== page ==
Released in 2002, City of God, directed by Fernando Meirelles and Katia Lund, has achieved cult status. This Brazilian film has one of the most terrific opening sequences, which among other things involves a boisterous group of teens, indulging themselves to a game of football in a favela in Rio De Janerio. Through the deft voice over, we are introduced to the motley bunch who play vital roles in the film’s labyrinth-like narrative. The sequence sets the tone for the crime saga on various counts. Firstly, we are introduced to the central protagonist, who has risen from the slums, and secondly in a more subtle way, the film makers have showcased the popularity of slum football amongst Brazilian youth. It therefore does not come as a surprise that one of football’s all-time greats — Pele — too has developed his love for the beautiful game by playing in the slums.
Like in City of God, Michael and Jeff Zimbalist’s biopic, Pele: Birth of a Legend, too kicks off with a similar sequence, showing a 10-year-old Pele playing football with his friends in a favela. However, the similarity between these two rather disparate films ends here. The City of God is essentially a high voltage, yet nuanced crime drama. On the other hand, Pele: Birth of a Legend, as the tagline suggests, is a biopic, celebrating the early life of one of the greatest footballers on the planet. Like most sports films, it treads the familiar path of celebrating the triumph of human spirit. The start is promising though, as we are introduced to that horror night in 1950, when Brazil bow out of the World Cup to Uruguay. The loss had scarred the football-crazy nation. Seeing his distraught father (played with conviction by Seu Jorge), a 10-year-old Pele plans to bring the Cup of Joy back to his home country.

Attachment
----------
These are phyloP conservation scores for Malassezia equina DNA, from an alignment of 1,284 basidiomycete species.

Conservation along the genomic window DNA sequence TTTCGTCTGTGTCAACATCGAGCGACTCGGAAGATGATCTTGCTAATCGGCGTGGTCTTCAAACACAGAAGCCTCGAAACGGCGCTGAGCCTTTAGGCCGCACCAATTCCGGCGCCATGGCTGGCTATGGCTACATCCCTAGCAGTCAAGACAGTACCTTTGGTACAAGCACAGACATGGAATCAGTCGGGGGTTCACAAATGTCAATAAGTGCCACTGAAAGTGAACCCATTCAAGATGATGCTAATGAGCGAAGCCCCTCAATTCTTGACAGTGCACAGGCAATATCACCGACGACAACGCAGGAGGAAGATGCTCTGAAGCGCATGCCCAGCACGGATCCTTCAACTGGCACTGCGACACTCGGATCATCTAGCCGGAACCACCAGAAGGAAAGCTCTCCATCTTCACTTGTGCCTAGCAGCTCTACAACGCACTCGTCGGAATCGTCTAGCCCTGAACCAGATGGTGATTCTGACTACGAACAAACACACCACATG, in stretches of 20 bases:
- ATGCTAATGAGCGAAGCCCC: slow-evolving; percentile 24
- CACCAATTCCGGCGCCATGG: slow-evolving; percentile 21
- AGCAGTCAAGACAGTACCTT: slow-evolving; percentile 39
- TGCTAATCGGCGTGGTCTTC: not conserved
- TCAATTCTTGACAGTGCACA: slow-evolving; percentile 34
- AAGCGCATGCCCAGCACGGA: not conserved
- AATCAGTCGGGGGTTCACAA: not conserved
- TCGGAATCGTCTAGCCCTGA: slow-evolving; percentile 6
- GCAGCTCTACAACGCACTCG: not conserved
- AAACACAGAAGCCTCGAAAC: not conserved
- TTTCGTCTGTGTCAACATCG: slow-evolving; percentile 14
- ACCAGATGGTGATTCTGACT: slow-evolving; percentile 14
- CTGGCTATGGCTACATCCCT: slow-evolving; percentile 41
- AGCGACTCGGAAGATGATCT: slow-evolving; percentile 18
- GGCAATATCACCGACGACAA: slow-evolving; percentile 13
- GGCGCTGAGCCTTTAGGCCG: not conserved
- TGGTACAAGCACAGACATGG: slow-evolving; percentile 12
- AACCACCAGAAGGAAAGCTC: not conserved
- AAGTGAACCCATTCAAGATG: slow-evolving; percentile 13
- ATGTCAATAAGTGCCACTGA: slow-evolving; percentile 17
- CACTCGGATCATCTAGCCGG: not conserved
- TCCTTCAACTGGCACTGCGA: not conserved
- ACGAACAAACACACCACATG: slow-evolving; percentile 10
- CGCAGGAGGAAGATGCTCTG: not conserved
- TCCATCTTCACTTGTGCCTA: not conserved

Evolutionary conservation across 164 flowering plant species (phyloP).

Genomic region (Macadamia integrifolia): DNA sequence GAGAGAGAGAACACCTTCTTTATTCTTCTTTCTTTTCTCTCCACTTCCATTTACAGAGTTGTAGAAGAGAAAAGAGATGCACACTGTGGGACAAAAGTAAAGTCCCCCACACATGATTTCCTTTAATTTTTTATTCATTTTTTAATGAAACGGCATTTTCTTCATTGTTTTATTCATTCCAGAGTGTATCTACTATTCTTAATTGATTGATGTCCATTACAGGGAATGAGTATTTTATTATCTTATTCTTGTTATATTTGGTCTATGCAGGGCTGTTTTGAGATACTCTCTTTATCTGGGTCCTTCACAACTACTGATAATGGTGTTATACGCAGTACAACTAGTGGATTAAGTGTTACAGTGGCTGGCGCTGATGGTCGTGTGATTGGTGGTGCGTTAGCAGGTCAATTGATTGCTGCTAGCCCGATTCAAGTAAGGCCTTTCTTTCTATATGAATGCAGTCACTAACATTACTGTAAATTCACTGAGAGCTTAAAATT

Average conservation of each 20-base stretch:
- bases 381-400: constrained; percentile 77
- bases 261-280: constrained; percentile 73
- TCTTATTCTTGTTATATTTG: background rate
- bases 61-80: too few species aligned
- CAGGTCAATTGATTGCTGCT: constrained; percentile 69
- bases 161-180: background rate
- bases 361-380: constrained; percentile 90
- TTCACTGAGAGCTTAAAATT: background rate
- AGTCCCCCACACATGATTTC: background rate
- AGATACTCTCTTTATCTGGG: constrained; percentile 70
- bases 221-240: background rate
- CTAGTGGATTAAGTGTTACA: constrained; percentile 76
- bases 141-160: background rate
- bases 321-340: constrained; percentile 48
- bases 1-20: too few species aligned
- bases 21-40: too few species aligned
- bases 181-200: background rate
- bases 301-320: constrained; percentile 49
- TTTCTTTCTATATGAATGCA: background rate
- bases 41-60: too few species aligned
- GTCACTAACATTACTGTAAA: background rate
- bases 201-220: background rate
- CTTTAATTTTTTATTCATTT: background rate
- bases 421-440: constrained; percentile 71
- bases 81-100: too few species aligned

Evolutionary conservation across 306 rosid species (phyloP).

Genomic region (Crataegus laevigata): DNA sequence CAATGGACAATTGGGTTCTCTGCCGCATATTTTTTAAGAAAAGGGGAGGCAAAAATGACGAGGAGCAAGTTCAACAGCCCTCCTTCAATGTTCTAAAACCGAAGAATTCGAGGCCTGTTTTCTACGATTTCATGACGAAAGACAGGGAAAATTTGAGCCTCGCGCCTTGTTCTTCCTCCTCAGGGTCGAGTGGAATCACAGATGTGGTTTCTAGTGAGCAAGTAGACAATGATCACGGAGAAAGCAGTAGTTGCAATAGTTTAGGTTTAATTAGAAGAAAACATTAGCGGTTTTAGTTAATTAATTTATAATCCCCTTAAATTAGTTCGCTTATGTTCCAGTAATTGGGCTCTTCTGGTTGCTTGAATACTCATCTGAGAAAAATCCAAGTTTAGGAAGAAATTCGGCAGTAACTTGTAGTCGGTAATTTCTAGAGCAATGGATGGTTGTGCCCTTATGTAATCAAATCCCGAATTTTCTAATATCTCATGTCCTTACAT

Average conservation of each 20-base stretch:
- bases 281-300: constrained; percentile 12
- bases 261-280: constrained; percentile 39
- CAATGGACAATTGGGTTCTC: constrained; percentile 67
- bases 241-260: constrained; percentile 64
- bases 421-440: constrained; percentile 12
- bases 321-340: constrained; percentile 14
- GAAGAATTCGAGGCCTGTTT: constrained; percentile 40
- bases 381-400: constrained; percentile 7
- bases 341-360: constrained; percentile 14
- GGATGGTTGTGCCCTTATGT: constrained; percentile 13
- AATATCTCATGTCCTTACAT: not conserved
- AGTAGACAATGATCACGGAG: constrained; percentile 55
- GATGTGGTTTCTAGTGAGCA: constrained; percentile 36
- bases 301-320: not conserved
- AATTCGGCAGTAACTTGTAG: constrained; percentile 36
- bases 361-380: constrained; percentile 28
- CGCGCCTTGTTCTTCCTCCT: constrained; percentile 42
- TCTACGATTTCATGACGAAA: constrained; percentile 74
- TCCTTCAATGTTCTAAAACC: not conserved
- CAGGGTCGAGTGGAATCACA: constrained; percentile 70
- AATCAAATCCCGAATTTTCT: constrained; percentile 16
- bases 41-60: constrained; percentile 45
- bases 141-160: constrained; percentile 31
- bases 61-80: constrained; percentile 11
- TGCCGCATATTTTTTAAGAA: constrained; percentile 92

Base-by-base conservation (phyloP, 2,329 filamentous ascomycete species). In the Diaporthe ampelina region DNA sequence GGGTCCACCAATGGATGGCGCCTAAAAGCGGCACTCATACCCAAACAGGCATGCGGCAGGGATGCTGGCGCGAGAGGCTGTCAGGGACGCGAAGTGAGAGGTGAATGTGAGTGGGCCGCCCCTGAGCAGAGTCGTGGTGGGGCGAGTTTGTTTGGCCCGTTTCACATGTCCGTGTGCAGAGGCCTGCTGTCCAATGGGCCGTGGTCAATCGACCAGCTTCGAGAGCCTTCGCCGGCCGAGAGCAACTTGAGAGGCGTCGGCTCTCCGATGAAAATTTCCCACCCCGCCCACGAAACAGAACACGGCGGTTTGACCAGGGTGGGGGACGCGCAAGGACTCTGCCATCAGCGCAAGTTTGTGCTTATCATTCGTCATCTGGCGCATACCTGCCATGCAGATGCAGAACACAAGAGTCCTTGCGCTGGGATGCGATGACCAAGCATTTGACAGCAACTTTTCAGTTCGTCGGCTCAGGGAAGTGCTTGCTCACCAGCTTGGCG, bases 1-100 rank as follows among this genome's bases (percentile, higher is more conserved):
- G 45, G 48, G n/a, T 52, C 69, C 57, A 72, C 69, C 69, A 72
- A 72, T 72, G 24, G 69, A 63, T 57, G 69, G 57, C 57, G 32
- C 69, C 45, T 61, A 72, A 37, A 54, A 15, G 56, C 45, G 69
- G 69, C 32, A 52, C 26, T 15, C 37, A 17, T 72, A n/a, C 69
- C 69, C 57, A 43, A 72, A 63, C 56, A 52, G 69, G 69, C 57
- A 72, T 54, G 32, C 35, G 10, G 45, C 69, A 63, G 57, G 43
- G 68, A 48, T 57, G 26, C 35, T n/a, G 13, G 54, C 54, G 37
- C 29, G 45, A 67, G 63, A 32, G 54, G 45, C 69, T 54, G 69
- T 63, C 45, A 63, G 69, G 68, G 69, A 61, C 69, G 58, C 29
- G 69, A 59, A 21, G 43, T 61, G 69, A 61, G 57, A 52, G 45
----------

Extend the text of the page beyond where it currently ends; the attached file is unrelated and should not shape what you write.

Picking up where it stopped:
Instead of building on such an interesting premise, the film plods its way in a bid to mirror the bigger picture of a nation in turmoil. In doing so, the film makers fail to depict the detailed vignettes — essential for any biopic. One of the recurrent theme in this film is Ginga, a term associated with the radical style of football practised and perfected by people of African descent in Brazil. Ginga, also has historical and cultural connotations, which are well documented here. Another major disappointment is the pedestrian performances, especially from the child actors. This, in effect, waters down some of the crucial scenes in the film. The Zimbalists redeem themselves on a few counts, however, namely in the scene in which Pele’s father (Jorge) helps his son hone his skills as a footballer. Jorge steals the show here with his largely understated approach. Perhaps, the biggest applause for the film was reserved towards the fag end, when our Man-of-the-Moment — Pele — makes a fleeting appearance in a solitary scene.
The film meanders towards the second half and ends on a tepid note — with our 17-year-old protagonist playing a key role in Brazil lifting the World Cup title in 1958 — eight years after their ignominy against Uruguay. In doing so, he also manages to fulfill his childhood dream. All too linear and straightforward. Pele: Birth of a Legend, is a glorious opportunity missed. It had all the ingredients for a humongous biopic. With Pele, the canvas was always going to be broad. But the simplistic treatment, followed by the feeble performances by the cast, makes this film a huge let down.
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